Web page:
The end of the Civil War – or more precisely, the amendments to the Constitution on 5 November 1989 – meant the beginning of the Second Republic. Immediately after approving the Taif Agreement, the Parliament appointed René Moawad as the new president – but he was murdered within three weeks, in a Beirut area under Syrian control. Afterwards, the Parliament appointed Elias Hrawi. Salim al-Hoss became Prime Minister, but he had to quit in December 1990, and Omar Karameh formed a government of ‘national unity’, which was said to have the backing of Syria, but was rejected by Hezbollah. It included leaders of former militias: Druze leader Walid Jumblatt and Amal leader Nabih Berri. Samir Geagea, who led the right wing (Christian) Lebanese Forces, refused to participate. He was later convicted of complicity in a number of political murders and spent several years in prison. Jumblatt and Berri were to boycott the government within a year.
May 1991 saw the signature of the Lebanese-Syrian Friendship Treaty, which called for cooperation and coordination at the highest levels ‘in all fields, including political, economic, security, educational, scientific, and others’. The Lebanese army launched a battle against the last major stronghold of the PLO in Sidon and emerged victorious.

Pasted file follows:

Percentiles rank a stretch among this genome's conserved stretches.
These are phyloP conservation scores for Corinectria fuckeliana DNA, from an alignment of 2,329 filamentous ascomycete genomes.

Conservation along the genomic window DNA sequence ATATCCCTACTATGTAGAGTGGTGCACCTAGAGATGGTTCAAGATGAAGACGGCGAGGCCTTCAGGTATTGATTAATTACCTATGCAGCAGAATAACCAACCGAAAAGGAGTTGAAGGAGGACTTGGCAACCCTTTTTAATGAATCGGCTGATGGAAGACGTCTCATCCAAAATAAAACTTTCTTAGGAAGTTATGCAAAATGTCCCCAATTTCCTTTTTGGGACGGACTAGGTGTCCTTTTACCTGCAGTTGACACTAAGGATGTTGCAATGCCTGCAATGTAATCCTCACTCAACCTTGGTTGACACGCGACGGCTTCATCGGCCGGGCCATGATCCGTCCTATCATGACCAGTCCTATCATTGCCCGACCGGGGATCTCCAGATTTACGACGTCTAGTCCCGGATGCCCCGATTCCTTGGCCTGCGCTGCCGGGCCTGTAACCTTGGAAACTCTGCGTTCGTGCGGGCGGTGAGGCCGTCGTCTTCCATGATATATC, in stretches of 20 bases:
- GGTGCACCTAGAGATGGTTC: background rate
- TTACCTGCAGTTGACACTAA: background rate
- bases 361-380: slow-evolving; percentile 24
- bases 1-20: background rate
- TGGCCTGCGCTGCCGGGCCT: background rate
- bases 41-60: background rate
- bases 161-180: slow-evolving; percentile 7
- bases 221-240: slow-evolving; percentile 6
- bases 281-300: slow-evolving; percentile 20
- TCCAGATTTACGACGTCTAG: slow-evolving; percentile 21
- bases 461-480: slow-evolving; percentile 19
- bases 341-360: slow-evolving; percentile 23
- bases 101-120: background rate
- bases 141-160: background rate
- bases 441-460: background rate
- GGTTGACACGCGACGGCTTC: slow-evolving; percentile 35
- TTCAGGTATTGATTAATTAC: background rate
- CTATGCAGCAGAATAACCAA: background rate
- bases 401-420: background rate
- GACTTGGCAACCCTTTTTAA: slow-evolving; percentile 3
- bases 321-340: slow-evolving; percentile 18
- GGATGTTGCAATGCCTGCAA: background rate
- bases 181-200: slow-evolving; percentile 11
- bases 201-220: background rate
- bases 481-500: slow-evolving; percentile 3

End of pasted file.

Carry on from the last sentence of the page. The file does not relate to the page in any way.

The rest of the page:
Late 1991, Western hostages who had been held for years by Shiite militants were freed (among them John McCarthy, Terry Waite and Terry Anderson, who had been held hostage since March 1985). Omar Karameh’s government opposed Iraq in the 1991 Gulf War (as did Syria) and participated in Arab-Israeli peace talks in Madrid in that same year.
Lebanon's unity government collapsed on 12 January 2011. Two weeks later, on 25 January 2011, Lebanese President Michel Suleiman issued a decree appointing Hezbollah-backed Najib Mikati as new Prime Minister.
In the spring of 2005, the remaining Syrian forces, whose number had already dropped from 40,000 in 2000 to 14,000 in 2004, finally withdrew, thus ending 29 years of military presence. Foreign involvement did not end here, however...
However successful in the political and diplomatic field, the economy was in a dire state, with wages plummeting, prompting strikes and riots.
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